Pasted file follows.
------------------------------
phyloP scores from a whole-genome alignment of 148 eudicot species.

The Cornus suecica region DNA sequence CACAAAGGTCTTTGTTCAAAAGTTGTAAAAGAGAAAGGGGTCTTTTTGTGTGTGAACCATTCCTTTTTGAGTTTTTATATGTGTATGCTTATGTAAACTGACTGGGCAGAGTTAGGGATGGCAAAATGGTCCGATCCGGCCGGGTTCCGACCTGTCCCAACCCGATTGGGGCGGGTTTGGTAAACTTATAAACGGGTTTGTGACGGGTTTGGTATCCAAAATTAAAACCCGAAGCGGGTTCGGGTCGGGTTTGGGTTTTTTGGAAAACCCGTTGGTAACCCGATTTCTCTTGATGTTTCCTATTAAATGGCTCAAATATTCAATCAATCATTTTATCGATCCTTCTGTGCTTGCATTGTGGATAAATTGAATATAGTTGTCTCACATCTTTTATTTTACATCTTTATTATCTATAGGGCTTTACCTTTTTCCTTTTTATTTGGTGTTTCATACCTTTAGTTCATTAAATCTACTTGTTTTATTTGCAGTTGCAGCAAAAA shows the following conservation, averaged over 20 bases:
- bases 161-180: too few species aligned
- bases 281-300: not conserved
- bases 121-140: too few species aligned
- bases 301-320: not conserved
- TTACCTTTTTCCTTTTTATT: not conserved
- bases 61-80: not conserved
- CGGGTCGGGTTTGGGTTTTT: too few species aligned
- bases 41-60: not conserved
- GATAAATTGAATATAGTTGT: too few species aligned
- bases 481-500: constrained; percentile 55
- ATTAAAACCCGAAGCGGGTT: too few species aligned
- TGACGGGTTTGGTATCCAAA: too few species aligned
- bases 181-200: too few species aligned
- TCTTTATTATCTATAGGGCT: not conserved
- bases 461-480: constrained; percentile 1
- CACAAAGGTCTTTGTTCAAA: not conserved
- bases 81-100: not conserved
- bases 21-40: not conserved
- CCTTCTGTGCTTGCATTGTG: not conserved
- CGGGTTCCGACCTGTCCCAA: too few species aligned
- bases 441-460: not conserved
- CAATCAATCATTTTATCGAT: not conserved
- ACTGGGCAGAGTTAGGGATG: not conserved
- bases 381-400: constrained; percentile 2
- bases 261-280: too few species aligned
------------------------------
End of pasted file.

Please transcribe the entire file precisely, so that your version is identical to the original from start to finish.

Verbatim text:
phyloP scores from a whole-genome alignment of 148 eudicot species.

The Cornus suecica region DNA sequence CACAAAGGTCTTTGTTCAAAAGTTGTAAAAGAGAAAGGGGTCTTTTTGTGTGTGAACCATTCCTTTTTGAGTTTTTATATGTGTATGCTTATGTAAACTGACTGGGCAGAGTTAGGGATGGCAAAATGGTCCGATCCGGCCGGGTTCCGACCTGTCCCAACCCGATTGGGGCGGGTTTGGTAAACTTATAAACGGGTTTGTGACGGGTTTGGTATCCAAAATTAAAACCCGAAGCGGGTTCGGGTCGGGTTTGGGTTTTTTGGAAAACCCGTTGGTAACCCGATTTCTCTTGATGTTTCCTATTAAATGGCTCAAATATTCAATCAATCATTTTATCGATCCTTCTGTGCTTGCATTGTGGATAAATTGAATATAGTTGTCTCACATCTTTTATTTTACATCTTTATTATCTATAGGGCTTTACCTTTTTCCTTTTTATTTGGTGTTTCATACCTTTAGTTCATTAAATCTACTTGTTTTATTTGCAGTTGCAGCAAAAA shows the following conservation, averaged over 20 bases:
- bases 161-180: too few species aligned
- bases 281-300: not conserved
- bases 121-140: too few species aligned
- bases 301-320: not conserved
- TTACCTTTTTCCTTTTTATT: not conserved
- bases 61-80: not conserved
- CGGGTCGGGTTTGGGTTTTT: too few species aligned
- bases 41-60: not conserved
- GATAAATTGAATATAGTTGT: too few species aligned
- bases 481-500: constrained; percentile 55
- ATTAAAACCCGAAGCGGGTT: too few species aligned
- TGACGGGTTTGGTATCCAAA: too few species aligned
- bases 181-200: too few species aligned
- TCTTTATTATCTATAGGGCT: not conserved
- bases 461-480: constrained; percentile 1
- CACAAAGGTCTTTGTTCAAA: not conserved
- bases 81-100: not conserved
- bases 21-40: not conserved
- CCTTCTGTGCTTGCATTGTG: not conserved
- CGGGTTCCGACCTGTCCCAA: too few species aligned
- bases 441-460: not conserved
- CAATCAATCATTTTATCGAT: not conserved
- ACTGGGCAGAGTTAGGGATG: not conserved
- bases 381-400: constrained; percentile 2
- bases 261-280: too few species aligned